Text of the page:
Having said all of that I actually preferred gaming with effects enabled, as these were very good and added to the ambience and perceived spaciousness of the sound. The "gaming" mode (appropriately enough) was my favorite, as it added some convincing surround effects (more front to side, less so side to rear), but more importantly it added to the feeling of space and had the potential to effectively give the impression of external speakers. The reverb effects can be very subtle, and the gaming mode's default "studio" reverb preset provided the "speakers in a room" effect that I grew to really appreciate.
I have heard simulated surround effects that produce an overall left/right stereo that remains fairly narrow, with varying degrees of success from the multiple channels in the virtual mix. I have heard better in the way of simulated back surround channels, but the basic 5.1-channel setup of front L/R, center, and surround channels on either side was convincing and totally adequate to foster immersion. There are multiple sound profiles available using the ROG Armoury II software (such as the more midrange-heavy "FPS" mode), and of course custom profiles can be created as well.
Hi-Res PC Audio
While gaming provided a platform to test out sound profiles and surround effects, I always test headsets using uncompressed music (making use of the highest quality source material available) to get a sense of the overall balance and detail level that can be extracted. To this end I tested the native capabilities of the ROG Delta’s ESS Quad-DAC with my usual recipe of the freely available foobar2000 program under Windows 10, configured with the WASAPI plugin. I played back both 16-bit and 24-bit lossless audio files of different sample rates (using the current HDTracks free sampler for 24-bit music).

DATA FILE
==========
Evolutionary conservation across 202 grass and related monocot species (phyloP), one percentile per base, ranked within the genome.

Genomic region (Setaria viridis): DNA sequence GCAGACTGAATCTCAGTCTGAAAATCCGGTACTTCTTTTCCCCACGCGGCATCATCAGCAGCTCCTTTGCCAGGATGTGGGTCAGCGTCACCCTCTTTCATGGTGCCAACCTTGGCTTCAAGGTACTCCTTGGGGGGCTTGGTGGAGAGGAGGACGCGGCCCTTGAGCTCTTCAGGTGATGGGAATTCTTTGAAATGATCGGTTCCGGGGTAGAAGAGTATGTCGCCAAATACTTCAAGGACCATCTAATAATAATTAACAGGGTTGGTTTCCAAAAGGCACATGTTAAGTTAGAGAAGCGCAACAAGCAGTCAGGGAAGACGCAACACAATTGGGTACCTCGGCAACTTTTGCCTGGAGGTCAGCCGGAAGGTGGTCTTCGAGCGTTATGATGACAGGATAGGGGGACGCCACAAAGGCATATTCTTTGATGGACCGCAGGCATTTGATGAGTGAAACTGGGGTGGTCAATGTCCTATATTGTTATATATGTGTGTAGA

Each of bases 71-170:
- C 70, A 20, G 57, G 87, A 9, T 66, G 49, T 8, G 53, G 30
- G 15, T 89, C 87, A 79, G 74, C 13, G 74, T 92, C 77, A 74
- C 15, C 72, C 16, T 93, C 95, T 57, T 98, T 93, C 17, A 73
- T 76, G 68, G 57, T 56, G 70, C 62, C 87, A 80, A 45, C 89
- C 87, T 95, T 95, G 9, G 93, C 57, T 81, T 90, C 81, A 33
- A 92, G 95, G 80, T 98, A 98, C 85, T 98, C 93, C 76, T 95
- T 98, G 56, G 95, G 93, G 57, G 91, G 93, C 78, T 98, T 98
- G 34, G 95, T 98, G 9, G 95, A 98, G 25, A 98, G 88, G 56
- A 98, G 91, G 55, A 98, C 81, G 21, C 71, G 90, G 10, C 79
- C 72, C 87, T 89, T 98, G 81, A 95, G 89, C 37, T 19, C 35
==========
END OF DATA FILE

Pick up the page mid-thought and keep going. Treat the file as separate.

Native bit-depth of 16 and 24 can be selected manually, with sample rates of up to 96 kHz
One thing you can’t do with the ROG Delta with this setup: play back 88.2 kHz high-res files natively. This is not really worth mentioning unless you happen to be an obsessive person like me, and unless you go to the lengths that I do with enabling the Windows Audio Session API with your playback software all files will play as expected, being re-sampled by the DAC as needed.